Coercion and non-consent during birth and newborn care in the United States

Coercion and non-consent during birth and newborn care in the United States
Original Article
Rachel G. Logan, Monica R. McLemore, Zoë Julian, Kathrin Stoll, Nisha Malhotra, Saraswathi Vedam
Birth, 23 June 2022
Open Access
In the United States, Black, Indigenous, and People of Color (BIPOC) experience more adverse health outcomes and report mistreatment during pregnancy and birth care. The rights to bodily autonomy and consent are core components of high-quality health care. To assess experiences of coercion and nonconsent for procedures during perinatal care among racialized service users in the United States, we analyzed data from the Giving Voice to Mothers (GVtM-US) study.
In a subset analysis of the full sample of 2700, we examined survey responses for participants who described the experience of pressure or nonconsented procedures or intervention during perinatal care. We conducted multivariable logistic regression analyses by racial and ethnic identity for the outcomes: pressure to have perinatal procedures (eg, induction, epidurals, episiotomy, fetal monitoring), nonconsented procedures performed during perinatal care, pressure to have a cesarean birth, and nonconsented procedures during vaginal births.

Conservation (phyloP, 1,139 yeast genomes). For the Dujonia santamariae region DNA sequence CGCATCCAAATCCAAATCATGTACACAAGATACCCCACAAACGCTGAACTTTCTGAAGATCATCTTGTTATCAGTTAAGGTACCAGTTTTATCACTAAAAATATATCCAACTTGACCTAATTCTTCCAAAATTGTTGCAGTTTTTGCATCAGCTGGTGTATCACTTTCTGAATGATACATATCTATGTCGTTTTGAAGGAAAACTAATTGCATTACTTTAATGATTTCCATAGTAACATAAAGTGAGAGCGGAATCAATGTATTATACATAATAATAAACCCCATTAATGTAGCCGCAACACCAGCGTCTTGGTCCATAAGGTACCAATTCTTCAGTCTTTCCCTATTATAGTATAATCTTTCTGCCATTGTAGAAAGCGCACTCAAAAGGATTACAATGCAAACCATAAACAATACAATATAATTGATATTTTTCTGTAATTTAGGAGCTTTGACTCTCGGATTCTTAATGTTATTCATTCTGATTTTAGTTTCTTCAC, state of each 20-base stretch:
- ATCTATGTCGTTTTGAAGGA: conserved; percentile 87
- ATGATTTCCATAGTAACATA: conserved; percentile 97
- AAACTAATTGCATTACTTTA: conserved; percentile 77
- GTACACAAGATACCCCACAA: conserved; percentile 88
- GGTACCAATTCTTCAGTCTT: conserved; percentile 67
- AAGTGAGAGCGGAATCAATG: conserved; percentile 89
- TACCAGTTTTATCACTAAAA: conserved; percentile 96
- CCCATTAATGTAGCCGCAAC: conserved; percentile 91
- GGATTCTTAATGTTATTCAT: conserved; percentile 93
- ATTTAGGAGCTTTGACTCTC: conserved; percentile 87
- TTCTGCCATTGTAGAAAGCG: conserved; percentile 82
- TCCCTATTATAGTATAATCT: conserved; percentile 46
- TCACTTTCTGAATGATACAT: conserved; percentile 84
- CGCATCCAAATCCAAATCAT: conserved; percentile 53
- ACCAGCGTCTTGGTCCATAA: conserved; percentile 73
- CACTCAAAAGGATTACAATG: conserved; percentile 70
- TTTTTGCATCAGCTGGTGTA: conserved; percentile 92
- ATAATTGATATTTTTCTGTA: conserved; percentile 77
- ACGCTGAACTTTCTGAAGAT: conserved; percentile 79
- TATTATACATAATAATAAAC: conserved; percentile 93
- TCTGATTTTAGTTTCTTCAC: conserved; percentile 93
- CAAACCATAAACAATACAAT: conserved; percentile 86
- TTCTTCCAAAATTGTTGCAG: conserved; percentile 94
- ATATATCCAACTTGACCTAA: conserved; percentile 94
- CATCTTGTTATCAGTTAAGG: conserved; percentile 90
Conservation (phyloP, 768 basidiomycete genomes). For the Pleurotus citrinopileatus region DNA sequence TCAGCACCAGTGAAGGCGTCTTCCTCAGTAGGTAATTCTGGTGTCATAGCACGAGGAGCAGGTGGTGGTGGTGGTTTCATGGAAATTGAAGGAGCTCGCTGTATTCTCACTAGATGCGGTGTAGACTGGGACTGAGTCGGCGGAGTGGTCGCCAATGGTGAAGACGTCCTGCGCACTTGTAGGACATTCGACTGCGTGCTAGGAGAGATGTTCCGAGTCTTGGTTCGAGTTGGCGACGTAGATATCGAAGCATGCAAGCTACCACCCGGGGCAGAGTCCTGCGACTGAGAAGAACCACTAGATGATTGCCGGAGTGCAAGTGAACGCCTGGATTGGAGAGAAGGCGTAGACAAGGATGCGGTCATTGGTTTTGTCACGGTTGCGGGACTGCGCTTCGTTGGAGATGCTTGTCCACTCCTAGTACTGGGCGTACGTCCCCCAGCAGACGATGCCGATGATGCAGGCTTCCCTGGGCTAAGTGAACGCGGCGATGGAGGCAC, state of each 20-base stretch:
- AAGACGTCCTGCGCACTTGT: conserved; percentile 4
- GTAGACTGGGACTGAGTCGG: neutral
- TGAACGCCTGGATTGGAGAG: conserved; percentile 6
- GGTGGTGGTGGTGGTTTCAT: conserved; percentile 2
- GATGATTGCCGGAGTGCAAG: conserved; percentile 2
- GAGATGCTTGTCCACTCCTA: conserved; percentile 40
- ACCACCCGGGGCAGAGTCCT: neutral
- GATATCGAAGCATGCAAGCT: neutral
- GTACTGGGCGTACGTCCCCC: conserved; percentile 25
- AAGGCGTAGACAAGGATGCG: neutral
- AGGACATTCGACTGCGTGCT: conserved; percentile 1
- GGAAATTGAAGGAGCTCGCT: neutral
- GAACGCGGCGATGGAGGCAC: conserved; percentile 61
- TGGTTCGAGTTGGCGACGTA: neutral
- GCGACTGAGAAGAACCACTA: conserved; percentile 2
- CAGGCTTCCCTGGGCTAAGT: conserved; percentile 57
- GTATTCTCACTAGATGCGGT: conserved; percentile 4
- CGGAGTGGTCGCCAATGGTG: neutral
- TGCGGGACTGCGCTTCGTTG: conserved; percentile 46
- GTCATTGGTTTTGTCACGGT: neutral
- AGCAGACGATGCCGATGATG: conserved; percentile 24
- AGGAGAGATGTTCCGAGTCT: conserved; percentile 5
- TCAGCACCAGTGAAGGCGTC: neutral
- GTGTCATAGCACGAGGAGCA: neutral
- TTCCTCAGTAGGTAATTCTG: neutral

Among participants (n = 2490), 34% self-identified as BIPOC, and 37% had a planned hospital birth. Overall, we found significant differences in pressure and nonconsented perinatal procedures by racial and ethnic identity. These inequities persisted even after controlling for contextual factors, such as birthplace, practitioner type, and prenatal care context. For example, more participants with Black racial identity experienced nonconsented procedures during perinatal care (AOR 1.89, 95% CI 1.35–2.64) and vaginal births (AOR 1.87, 95% CI 1.23–2.83) than those identifying as white. In addition, people who identified as other minoritized racial and ethnic identities reported experiencing more pressure to accept perinatal procedures (AOR 1.55, 95% CI 1.08–2.20) than those who were white.
There is a need to address human rights violations in perinatal care for all birthing people with particular attention to the needs of those identifying as BIPOC. By eliminating mistreatment in perinatal care, such as pressure to accept services and nonconsented procedures, we can help mitigate long-standing inequities.

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